There should be a high end bar named after Keith Hernandez...not Ralph Branca's Meatball Eatery.

(Hernandez, by the way, admitted during the ninth inning of tonight's broadcast that he "may drink heavy"...and also that he would "never have a website", which is good because that's competition I can't handle...after all, he's Keith Hernandez.)

But for a team that has been noted to avoid their own history to name their ballpark after an old Dodger would be another move that would be a small P.R. disaster amongst their fan base. And to name your park after Jackie Robinson because Billie Jean King thinks it's a good idea is asinine. I'm all for honoring Jackie Robinson, but as a friend of mine noted today: It's not like Jackie Robinson hasn't been's not like he's flown under the radar since his retirement like, say, Larry Doby has. His uniform number will never be worn again! That's a pretty gosh darn significant note of his significance.

While Jackie Robinson may be deserving of the honor of having a ballpark named after him...but he doesn't need it.

Gil Hodges, however, deserves it...and needs it.

And Met fans deserve to have their history acknowledged.

(Although I will say this, and I meant to include this caveat: If the Wilpons decide to sell the naming rights to a big corporation...however cheesy and greedy it may seem to be...if naming rights help pass along the savings to the regular joe season ticket holder and keep him from shelling out a "personal seat license" fee, then I would be all for it.)

So then I go from five hours of tennis talk (there really wasn't anything on television today) to Kaz Matsui looking like Lou Brock tonight with two hits and two stolen bases by the fourth that he's in a Rockie uniform. Of course, that didn't cheer me up any. But upon hearing that not only did Kaz admit that his Flushing experience was "all his fault", but that the reason that the Rockies didn't call Kaz Matsui up a week earlier was because they didn't want him to be booed at Shea Stadium...well let me admit to you: that just filled my heart with unbridled glee! Because someone who has been exposed as being afraid of New York, is no longer in New York.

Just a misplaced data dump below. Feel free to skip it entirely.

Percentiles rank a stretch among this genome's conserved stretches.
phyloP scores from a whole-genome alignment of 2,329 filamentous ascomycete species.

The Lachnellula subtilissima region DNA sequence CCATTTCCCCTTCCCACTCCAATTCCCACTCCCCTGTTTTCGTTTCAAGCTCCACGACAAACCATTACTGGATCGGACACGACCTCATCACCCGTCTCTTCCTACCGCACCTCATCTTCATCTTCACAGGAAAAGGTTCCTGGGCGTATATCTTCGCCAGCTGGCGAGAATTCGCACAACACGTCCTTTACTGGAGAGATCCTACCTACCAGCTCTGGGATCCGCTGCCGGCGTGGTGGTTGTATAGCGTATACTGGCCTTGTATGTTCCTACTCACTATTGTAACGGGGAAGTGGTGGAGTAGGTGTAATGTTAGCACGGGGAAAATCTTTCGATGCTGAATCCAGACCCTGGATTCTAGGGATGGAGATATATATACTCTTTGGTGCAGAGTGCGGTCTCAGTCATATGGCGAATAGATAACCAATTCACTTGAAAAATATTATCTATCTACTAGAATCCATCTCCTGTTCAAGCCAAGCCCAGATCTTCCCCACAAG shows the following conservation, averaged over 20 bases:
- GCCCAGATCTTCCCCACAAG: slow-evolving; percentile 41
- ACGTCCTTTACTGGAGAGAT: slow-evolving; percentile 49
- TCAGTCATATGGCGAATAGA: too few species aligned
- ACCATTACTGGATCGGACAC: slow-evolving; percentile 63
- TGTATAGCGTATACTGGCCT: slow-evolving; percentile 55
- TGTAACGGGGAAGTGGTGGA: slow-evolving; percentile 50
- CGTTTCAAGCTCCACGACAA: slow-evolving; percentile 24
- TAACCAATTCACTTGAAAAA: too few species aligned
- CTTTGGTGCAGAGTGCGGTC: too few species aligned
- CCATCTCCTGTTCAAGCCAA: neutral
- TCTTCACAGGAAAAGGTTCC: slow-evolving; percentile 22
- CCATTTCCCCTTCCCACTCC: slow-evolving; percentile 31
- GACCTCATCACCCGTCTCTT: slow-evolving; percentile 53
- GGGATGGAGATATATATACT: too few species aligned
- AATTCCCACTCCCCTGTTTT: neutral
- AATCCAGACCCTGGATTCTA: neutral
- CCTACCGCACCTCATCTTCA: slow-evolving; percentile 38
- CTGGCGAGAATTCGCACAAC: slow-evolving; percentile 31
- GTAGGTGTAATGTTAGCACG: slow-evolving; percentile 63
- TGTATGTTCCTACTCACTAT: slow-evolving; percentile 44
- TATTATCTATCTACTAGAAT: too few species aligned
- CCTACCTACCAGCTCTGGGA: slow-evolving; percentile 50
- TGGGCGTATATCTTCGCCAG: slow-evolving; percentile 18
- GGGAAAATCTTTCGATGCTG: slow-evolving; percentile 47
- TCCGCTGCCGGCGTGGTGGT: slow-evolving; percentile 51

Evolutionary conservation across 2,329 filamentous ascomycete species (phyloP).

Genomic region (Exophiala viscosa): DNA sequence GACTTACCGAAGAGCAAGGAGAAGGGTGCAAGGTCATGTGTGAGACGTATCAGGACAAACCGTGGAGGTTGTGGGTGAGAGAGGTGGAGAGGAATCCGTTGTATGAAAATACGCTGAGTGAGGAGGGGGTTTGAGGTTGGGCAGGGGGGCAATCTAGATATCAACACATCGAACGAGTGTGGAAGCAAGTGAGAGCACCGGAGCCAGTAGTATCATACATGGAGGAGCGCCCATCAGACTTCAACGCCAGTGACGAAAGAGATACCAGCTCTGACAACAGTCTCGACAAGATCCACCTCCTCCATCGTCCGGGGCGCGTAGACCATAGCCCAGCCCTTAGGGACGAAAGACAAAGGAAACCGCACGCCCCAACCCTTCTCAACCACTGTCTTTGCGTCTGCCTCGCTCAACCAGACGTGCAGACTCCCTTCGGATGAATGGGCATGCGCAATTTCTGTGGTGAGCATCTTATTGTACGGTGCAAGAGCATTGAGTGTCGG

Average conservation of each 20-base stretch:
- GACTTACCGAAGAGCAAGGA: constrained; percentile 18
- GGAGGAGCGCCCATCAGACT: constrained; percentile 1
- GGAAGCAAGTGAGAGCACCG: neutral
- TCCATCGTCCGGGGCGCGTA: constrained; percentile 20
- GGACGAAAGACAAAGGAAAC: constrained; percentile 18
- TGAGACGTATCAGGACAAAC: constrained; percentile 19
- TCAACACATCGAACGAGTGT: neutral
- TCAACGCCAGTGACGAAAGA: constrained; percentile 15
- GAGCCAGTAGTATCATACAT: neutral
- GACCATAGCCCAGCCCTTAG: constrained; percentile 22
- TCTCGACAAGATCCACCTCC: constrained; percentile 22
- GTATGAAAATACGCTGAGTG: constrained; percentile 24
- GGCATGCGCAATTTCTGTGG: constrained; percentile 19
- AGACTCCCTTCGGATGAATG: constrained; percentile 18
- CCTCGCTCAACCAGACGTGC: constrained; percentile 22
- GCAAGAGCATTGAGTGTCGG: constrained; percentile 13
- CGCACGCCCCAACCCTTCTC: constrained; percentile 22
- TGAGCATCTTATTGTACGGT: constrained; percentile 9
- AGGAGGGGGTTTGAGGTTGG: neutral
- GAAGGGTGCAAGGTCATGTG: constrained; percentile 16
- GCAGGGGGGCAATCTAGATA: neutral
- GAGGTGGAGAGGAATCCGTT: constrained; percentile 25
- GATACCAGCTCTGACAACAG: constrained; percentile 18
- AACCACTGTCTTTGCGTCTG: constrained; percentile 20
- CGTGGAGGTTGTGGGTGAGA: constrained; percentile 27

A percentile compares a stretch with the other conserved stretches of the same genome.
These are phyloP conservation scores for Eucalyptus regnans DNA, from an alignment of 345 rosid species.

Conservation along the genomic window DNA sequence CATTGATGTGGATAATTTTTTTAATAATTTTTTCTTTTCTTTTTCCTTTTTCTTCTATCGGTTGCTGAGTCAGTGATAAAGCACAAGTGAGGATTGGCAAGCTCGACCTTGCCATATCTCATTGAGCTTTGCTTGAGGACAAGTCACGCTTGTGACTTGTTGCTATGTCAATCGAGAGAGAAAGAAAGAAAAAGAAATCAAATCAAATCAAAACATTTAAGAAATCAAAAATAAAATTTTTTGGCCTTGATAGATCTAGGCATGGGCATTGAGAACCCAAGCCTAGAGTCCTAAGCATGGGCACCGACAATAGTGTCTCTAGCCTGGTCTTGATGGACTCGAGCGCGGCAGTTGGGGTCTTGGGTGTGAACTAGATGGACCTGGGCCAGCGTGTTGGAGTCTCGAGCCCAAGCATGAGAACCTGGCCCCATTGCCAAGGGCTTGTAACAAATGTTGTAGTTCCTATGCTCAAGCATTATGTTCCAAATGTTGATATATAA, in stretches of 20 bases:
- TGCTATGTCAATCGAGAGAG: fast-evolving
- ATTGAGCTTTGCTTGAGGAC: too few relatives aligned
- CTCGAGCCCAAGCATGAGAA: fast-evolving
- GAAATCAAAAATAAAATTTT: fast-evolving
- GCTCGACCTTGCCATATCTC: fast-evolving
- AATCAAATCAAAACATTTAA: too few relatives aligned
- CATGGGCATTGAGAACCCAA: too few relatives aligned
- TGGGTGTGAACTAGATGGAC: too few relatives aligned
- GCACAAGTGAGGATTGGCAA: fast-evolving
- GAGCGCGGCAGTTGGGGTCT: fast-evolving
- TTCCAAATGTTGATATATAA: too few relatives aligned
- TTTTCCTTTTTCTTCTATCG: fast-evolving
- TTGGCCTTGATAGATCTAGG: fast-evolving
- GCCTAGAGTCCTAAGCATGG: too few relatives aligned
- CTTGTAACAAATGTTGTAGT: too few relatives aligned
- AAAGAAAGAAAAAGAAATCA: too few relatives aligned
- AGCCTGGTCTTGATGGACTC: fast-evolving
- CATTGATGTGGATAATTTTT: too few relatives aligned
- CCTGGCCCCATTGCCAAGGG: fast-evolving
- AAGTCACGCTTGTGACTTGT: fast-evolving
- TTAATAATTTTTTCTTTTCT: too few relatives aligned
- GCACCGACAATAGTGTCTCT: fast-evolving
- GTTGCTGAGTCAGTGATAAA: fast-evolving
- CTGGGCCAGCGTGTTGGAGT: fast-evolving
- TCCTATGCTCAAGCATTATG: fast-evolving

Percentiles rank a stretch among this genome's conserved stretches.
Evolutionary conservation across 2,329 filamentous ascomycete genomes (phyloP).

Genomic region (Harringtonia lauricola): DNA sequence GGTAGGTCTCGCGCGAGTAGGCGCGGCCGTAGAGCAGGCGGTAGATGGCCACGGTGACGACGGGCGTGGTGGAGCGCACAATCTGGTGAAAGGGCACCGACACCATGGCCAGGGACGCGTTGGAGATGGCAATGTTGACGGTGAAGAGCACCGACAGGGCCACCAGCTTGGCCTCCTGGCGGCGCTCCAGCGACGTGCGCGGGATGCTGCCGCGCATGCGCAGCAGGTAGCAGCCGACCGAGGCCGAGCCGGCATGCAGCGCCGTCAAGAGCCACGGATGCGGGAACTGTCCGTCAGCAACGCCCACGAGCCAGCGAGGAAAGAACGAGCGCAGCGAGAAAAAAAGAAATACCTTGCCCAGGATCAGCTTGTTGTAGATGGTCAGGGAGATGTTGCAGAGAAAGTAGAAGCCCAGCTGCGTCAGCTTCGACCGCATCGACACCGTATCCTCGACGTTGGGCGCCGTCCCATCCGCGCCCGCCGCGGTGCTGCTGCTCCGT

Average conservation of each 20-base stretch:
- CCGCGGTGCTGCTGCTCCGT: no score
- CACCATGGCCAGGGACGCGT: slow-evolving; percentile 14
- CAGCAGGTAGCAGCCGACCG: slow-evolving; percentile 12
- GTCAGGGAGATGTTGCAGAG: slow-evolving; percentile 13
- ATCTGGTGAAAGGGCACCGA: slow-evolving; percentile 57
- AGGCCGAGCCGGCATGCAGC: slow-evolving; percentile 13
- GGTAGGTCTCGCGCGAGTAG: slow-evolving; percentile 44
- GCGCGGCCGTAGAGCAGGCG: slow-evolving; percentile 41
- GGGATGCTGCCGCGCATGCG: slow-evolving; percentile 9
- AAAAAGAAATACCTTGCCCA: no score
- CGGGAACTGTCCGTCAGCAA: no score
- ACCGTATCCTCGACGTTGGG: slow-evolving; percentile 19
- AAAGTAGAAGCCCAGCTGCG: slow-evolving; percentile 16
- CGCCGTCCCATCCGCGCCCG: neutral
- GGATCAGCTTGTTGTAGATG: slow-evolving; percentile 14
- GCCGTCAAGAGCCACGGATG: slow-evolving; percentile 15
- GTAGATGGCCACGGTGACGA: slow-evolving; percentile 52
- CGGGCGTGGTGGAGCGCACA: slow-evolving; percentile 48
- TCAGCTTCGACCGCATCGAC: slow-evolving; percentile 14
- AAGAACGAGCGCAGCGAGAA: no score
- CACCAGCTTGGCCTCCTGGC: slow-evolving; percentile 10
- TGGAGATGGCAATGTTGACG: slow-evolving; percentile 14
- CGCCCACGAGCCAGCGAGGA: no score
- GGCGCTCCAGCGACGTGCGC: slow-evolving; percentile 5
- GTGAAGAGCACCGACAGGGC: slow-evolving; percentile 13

Yes's all your fault.

Well, maybe not all your fault. (Damn Japanese league scouts!)

And speaking of unbridled glee:

What if the Rockies get behind by a lot of runs in a game? Say they break out the non-humidor balls, you know what I'm saying? -Jeff Cirillo
Carlos Beltran hit his career high 39th home run tonight.

Jose Reyes hit an opposite field home run...left handed...tonight.

Does this mean that Byung Hyun Kim is the "Humidor Antidote"?

I spit on you and your humidor.

But don't tread on our current magic number...shared by a famous ballplayer/announcer, and a popular teenage magazine.

Tuesday, August 29, 2006

Computer, And Brain, Under Construction

I'm starting to think I've pissed off the baseball gods or something.

They have zapped my trusty laptop of its ability to "left click".

If it was the republicans that robbed me of my "left click", I could understand. But whatever could I have said to piss off the baseball gods?

Are they Rick White fans or something? I don't get it.